Transforming Body Negativity into Body Positivity

“You can’t hate yourself happy. You can’t criticize yourself thin. You can’t shame yourself worthy. Real change begins with self-love and self-care.” — Jessica Ortner 

Every day we see pictures of what the “perfect” man or woman *should* look like. While we may think these are just images that we view and move on, the truth is that we actually absorb this idea and unknowingly subscribe to what the “perfect” body looks like. The ideal man has a six pack and pronounced jaw line; the perfect woman has an hourglass shape (complete with a thigh gap) and exceptionally beautiful beachy waves. Desirable features like these (or the lack thereof) are part of what is known as body image. I want to talk about what creates negative body image and how we can overcome it.

Simply defined, body image is how we see ourselves when we look in the mirror or when we picture ourselves in our mind. It encompasses how we feel about our bodies, including our height, shape, and weight; what we believe about our own appearance (including our memories, assumptions, and generalizations); and how we sense and control our body as we move.  Many of us internalize messages that form our body image starting from a young age that can lead to either positive or negative body image in the future. Because having a healthy body image is an important part of overall mental wellbeing, it can be a process–with peaks and valleys–that we can focus on over time.

Negative body image is when we become overly focused on comparing our size, shape, or appearance to unrealistic ideals. Consistent unrealistic ideals can cause us to develop unhealthy self-talk, low self-esteem, or disordered eating patterns. Negative body image can begin at a shockingly early age; a review from 2020 found that 40 to 50 percent of first- and second-graders already do not like some aspect of their body. Dissatisfaction with our bodies can lead to a number of physically or emotionally unhealthy habits and is also associated with a wide range of health conditions. People who are extremely dissatisfied with the way their bodies look have a greater risk of developing mood disorders, obsessive-compulsive disorder, body dysmorphic disorder, disordered eating, muscle dysmorphia, lowered self-esteem, relationship problems, and self-harm tendencies to name a few.

So what can we do to overcome negative body image?  Reversing the damage done from negative body image takes awareness, time, patience, and effort, but it IS possible. Here are a few steps we can take to recognize and limit our exposure to harmful body messaging and create a more realistic and positive body image:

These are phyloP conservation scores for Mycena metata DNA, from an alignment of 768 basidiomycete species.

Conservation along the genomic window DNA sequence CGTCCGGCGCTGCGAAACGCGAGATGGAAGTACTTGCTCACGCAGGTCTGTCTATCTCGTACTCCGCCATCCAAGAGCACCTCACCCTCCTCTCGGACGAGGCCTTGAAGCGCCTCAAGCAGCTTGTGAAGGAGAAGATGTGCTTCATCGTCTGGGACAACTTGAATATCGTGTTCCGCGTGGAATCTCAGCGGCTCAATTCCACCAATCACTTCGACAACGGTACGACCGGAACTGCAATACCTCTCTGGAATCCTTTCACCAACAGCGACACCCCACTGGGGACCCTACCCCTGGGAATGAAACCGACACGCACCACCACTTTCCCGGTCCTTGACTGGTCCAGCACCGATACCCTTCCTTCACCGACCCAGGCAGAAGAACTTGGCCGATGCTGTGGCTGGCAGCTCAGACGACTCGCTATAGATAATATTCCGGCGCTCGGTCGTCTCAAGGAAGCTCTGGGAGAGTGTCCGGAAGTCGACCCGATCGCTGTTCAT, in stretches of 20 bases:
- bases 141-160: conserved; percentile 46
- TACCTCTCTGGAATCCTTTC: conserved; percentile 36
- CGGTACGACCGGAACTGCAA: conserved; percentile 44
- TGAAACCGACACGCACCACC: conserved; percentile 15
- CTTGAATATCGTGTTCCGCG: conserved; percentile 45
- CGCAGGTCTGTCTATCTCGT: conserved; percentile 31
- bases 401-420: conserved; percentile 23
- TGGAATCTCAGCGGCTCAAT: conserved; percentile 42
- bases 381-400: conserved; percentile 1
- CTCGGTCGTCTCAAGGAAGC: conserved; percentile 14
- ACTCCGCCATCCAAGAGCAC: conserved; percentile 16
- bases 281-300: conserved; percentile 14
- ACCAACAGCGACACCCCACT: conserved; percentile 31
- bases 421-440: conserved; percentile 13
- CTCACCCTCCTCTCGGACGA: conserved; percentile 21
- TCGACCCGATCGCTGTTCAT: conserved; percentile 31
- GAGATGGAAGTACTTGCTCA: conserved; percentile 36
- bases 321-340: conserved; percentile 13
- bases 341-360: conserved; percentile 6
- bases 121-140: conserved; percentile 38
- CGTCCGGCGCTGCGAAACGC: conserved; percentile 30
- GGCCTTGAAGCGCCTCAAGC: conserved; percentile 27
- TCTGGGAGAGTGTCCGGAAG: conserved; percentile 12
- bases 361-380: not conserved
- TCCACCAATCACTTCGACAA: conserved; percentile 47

1. Limit social media. I would recommend setting a time to regularly stay off social media. When we are NOT seeing a slew of posts intentionally or unintentionally about perfectionism and body image, we stop thinking about it so much.
  2. List our strengths.  It could be a helpful exercise to create a list of the top things we like about ourselves–our strengths or abilities, or what makes us unique.
  3. Check our surroundings. We can surround ourselves with loving, positive people — in real life and online. If we run with a crowd of women who are always talking about pant size or breast augmentation, I can guarantee that will soon fill our thoughts as well!
  4. Flip the narrative. When we think of something negative or something we do not like about our bodies, write it down. Then spend time rewriting what we have written–flip the negative message into a positive one.
  5. Redefine beauty. Take some time to consider (extension: write down) what beauty is to us. We may find that what we truly believe beauty to be is different from what we are seeking or praising, and that is a great way to reset negative body image thoughts!
  6. Be active. One of the quickest ways to help appreciate what our bodies can do is by being active. Moving our bodies helps us discover (or reminds us) how our bodies work and what it can really do. Having a healthy body is such a gift!

The biggest way to practice body positivity is to accept that bodies of all sizes and types (rather than those that conform to societal ideals of beauty) are AMAZING and wondrous. When we see and appreciate all that our bodies do and are capable of, we will inevitably practice  more body positivity.

Think about the power that could come from seeing our bodies not in terms of how they look, but with the awe and respect it deserves for being a functioning, breathing, growing, sickness-fighting, moving miracle?  If we could adopt that perspective daily, maybe we could begin a change by promoting healthy acceptance of and gratitude for our bodies? I can tell you one thing…This is how we will improve things for the next generation! 

Melissa Cluff is a Licensed Marriage and Family Therapist based in North Texas, providing face-to-face and telehealth therapy options to clients in Texas.


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Melissa Cluff, MS, LMFT, CSAT

Melissa Cluff is a Licensed Marriage and Family Therapist based in North Texas, providing face-to-face and telehealth therapy options to clients in Texas.